V. S. Gaitonde: Painting as Process, Painting as Life, Solomon R. Guggenheim Museum, New York, October 24, 2014–February 11, 2015. Photo: David Heald
P.S. I’m absurdly excited about looking forward to this.
From the press release:
V. S. Gaitonde: Painting as Process, Painting as Life
An artist of singular stature, modernist painter Vasudeo Santu Gaitonde (1924–2001) was known to fellow artists and intellectuals, as well as to later generations of students and admirers, as a man of uncompromising integrity of spirit and purpose. Born in Nagpur, India in 1924, Gaitonde was briefly affiliated with avant-garde collectives such as the Progressive Artists’ Group and the Bombay Group in the early ’50s. Nonetheless, he remained independent throughout most of his career. This exhibition draws an arc from Gaitonde’s early, figurative, mixed-medium compositions and watercolors inspired by Paul Klee, through his major bodies of signature canvases from the 1960s and ’70s, to his late works from the 1980s and ’90s. Departing from Klee, Gaitonde’s practice began in the late 1950s in a nonrepresentational mode—or, as he preferred to call it, a nonobjective style. This turn towards abstraction is in accordance with the artistic principles first espoused by Vasily Kandinsky, as is embodied by the Guggenheim’s origins as the Museum of Non-Objective Painting, and also dovetails with Gaitonde’s lifelong interest in Zen Buddhism.
A transnational set of references and influences provides an art historical context for Gaitonde’s work and defines this exhibition. Gaitonde’s work spans the traditions of nonobjective painting and Zen Buddhism as well as Indian miniatures and East Asian hanging scrolls and ink paintings. When looking at Gaitonde’s oeuvre within the wider related context of international postwar art, one can also draw parallels to artists working within the contemporary School of Paris, as well as movements such as Art Informel, Tachisme, and Abstract Expressionism. Yet Gaitonde’s output continues to be defined by the particular ethos of India, where the artist lived and worked his entire life.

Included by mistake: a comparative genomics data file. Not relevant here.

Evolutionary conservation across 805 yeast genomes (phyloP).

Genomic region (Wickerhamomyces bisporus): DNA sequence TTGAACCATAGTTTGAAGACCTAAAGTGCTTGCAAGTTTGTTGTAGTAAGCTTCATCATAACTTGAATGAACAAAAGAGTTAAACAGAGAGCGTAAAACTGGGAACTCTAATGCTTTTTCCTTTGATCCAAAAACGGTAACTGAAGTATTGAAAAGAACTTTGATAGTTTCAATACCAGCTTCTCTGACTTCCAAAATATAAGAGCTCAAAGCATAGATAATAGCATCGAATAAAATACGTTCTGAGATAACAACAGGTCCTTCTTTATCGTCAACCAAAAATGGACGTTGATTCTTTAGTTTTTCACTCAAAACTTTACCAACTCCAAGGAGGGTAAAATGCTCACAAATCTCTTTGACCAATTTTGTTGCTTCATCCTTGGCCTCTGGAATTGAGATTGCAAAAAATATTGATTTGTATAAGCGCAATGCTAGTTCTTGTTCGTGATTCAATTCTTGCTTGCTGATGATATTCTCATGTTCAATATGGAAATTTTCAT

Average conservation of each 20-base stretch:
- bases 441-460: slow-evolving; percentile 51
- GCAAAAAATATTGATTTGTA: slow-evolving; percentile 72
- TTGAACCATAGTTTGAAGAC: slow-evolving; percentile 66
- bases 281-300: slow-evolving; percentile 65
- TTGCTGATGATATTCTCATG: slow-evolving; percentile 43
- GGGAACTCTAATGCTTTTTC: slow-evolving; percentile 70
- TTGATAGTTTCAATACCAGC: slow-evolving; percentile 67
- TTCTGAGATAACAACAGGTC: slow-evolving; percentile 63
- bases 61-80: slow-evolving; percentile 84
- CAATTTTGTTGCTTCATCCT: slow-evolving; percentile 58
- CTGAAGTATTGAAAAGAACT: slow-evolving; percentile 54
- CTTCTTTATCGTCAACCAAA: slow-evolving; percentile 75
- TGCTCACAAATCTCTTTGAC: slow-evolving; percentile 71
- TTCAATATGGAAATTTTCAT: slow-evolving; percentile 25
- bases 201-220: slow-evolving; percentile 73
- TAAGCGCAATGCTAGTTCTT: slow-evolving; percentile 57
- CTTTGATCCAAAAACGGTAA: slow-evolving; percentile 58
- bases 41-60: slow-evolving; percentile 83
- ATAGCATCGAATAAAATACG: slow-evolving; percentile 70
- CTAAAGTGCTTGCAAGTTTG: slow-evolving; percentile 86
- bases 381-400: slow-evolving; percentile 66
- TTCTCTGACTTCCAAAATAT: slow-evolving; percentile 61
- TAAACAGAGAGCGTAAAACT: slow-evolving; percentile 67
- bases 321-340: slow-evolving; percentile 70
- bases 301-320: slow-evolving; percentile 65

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Editor-at-Large, Cultbytes Alexandra Bregman has written for The Wall Street Journal, Architectural Digest, The Art Newspaper, and the Asian Art Newspaper among others. She began her career with internships at Christie's and Gagosian gallery 10 years ago, later traveling to India and France for work and ghostwriting for a global CEO. Bregman spent time at Université Paris IV-Sorbonne, and completed degrees at Smith College and Columbia Graduate School of Journalism. l igram |